On Tuesday morning, in conjunction with a man from the express company, King opened the cage and the safe. Customers were waiting at the window and he took out only so much of the contents of the safe as were immediately needed and waited upon them. Thereafter from time to time he took out the other bundles which he had stored in the safe on Saturday night. On Tuesday afternoon, in anticipation of the express company pickup, King and a brother of plaintiff looked for the packet and discovered that it was missing. The missing checks were "never located."

Plaintiff asserts that the evidence establishes that his cashier negligently misplaced the funds, causing their destruction, and that the loss is covered by the policy. He says that the policy protects him against loss arising from negligent misplacement of property. The policy consists of two parts, one covering bankers and the rider that modifies and extends the provisions to include the operation of a currency exchange. Clause B of the policy covers indemnification against loss through robbery, burglary, theft, holdup, larceny, damage or destruction (however or by whomsoever such damage or destruction may be caused and whether it be "effective" with or without violence) while the property is within any of the offices of the insured. Plaintiff relies heavily on section 13 of the policy as granting additional coverage. That section should be read with section 2. The latter fixes the limitation of twelve months after cancellation or termination of the policy within which any loss must be discovered. We agree with defendant that section 13 is not an insuring clause. It amplifies or defines the twelve-month period by stating that if any loss is discovered which is "under this bond" then the bond (policy) is reinstated as to any loss or losses sustained while the bond was in force and discovered within the twelve-month period after termination, and that such reinstatement shall be effective even though there had been previously a loss under the bond which the underwriter may have paid or became liable to pay. The remaining language of the section places a further limitation on reinstatement in fixing a maximum amount of liability to any one act of several categories to the maximum figure of $15,000.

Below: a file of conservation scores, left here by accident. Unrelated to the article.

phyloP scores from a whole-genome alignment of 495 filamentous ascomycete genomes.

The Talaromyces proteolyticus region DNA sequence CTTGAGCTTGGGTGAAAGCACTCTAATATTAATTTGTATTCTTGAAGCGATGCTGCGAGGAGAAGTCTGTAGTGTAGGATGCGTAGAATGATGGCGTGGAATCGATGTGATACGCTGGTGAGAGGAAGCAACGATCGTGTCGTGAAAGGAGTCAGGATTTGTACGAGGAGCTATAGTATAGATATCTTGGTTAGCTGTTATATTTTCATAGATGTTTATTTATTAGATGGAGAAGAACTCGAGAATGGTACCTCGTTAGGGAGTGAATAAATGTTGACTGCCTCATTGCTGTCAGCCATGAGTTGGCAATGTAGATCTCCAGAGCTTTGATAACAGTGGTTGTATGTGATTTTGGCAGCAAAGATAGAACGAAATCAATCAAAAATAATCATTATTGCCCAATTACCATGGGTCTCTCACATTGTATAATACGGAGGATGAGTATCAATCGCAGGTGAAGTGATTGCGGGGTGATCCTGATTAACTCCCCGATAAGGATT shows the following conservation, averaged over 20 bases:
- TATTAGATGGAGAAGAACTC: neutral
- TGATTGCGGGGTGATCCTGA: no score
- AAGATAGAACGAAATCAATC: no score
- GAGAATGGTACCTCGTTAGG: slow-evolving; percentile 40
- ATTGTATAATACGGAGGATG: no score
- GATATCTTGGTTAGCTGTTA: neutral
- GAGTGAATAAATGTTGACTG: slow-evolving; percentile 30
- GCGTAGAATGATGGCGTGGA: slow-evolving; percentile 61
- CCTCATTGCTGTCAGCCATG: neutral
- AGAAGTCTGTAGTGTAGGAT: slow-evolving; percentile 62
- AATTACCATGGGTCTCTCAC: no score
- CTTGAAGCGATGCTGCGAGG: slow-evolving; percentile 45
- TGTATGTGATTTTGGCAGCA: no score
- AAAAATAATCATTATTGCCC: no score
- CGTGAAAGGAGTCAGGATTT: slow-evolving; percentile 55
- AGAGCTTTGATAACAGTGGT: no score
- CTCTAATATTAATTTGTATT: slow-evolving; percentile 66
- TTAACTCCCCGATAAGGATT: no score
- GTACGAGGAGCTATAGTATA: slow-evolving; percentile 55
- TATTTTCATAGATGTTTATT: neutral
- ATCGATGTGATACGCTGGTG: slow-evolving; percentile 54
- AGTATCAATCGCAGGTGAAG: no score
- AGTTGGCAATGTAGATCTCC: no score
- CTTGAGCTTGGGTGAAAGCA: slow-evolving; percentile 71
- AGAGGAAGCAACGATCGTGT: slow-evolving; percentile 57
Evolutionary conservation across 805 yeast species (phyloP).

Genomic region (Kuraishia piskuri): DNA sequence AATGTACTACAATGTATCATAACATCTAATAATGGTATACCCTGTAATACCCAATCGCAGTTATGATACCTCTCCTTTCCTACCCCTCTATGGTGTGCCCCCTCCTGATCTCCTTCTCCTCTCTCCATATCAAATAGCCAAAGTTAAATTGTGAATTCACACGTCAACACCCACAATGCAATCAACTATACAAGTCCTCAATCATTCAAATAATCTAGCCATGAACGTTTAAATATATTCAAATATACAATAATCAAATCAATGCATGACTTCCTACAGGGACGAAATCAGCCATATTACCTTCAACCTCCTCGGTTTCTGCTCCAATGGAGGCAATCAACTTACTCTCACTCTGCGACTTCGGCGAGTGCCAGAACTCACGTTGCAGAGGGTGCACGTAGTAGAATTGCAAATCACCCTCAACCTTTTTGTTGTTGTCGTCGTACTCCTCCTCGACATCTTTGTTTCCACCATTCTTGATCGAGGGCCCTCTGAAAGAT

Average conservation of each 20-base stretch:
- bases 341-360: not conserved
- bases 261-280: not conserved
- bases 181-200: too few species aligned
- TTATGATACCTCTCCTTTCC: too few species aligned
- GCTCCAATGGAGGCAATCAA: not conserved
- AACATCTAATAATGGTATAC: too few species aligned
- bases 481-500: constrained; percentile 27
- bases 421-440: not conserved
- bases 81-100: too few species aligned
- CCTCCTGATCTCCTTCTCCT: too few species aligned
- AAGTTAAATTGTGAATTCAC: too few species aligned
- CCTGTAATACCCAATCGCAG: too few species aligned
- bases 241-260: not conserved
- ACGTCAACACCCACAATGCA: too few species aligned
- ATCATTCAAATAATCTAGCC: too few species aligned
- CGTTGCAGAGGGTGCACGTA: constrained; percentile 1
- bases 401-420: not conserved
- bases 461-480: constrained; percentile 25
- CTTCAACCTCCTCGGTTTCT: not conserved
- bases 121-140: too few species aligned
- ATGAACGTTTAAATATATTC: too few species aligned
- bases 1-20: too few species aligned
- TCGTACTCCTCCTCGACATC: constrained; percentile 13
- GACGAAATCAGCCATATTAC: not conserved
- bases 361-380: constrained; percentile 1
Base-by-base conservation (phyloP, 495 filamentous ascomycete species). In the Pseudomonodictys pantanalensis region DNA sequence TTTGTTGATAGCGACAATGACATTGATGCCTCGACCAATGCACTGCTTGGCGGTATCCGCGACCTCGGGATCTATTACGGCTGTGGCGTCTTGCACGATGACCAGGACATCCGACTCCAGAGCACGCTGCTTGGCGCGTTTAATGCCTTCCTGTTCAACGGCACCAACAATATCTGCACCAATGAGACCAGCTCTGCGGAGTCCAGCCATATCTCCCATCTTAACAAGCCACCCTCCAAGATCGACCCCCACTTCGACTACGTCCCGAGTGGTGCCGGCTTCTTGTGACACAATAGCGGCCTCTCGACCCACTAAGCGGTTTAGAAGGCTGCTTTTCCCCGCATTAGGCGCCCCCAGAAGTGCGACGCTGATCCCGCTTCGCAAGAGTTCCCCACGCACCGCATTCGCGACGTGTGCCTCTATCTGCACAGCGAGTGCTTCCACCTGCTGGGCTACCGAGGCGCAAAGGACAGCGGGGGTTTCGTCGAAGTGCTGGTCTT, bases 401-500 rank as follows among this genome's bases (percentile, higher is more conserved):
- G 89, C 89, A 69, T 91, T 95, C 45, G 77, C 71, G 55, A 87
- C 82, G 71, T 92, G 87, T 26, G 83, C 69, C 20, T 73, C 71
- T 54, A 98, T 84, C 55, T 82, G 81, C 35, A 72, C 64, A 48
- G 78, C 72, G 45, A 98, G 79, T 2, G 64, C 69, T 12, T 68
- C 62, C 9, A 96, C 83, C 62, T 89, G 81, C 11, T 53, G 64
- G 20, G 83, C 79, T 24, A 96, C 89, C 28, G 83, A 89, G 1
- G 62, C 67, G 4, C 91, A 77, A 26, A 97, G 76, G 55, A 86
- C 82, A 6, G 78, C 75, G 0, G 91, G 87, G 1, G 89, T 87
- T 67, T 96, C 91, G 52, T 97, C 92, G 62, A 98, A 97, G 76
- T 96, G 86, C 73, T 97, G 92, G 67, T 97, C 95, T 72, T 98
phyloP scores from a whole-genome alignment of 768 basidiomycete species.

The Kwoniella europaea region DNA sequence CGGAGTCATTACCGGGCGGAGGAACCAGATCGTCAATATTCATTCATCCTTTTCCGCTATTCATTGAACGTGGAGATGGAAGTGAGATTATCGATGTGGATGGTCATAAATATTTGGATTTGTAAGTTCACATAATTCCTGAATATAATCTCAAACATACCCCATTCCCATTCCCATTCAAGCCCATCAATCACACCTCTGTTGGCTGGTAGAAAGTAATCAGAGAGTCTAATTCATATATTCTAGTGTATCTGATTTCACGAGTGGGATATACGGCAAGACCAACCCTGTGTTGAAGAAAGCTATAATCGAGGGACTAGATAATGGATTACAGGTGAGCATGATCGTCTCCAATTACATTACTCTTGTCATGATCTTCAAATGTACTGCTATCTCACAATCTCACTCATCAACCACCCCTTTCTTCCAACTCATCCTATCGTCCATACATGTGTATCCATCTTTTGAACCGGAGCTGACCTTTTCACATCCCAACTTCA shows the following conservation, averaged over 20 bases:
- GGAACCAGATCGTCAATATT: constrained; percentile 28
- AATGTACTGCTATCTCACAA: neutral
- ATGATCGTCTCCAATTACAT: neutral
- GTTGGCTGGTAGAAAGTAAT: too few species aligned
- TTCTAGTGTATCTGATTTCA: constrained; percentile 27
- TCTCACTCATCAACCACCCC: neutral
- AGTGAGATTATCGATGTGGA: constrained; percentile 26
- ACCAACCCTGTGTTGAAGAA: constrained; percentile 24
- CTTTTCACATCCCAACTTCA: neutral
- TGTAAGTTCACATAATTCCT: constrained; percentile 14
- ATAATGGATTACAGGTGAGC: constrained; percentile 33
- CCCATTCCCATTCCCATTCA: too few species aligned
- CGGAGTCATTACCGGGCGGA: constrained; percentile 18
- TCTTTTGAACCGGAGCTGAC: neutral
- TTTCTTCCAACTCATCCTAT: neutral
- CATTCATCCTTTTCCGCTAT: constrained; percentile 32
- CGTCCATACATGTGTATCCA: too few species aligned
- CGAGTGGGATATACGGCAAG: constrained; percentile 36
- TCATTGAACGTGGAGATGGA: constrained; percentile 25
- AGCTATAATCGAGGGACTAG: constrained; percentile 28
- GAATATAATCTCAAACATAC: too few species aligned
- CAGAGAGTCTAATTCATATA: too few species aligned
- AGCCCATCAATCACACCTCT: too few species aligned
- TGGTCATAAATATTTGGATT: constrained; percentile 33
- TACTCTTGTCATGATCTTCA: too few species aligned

Given the most favorable interpretation the evidence does not establish that the missing packet was destroyed. Simple disappearance is no proof of destruction. Plaintiff's theory of destruction of the packet is based upon conjecture and even under the conjecture the destruction would have taken place outside of the insurable area. In our opinion all that the evidence shows is a mysterious disappearance of the checks and the policy did not cover that kind of a loss. Therefore, the judgment of the superior court of Cook county is reversed and the cause is remanded with directions to enter judgment for the defendant and against the plaintiff.

Judgment reversed and cause remanded with directions.

FRIEND and NIEMEYER, JJ., concur.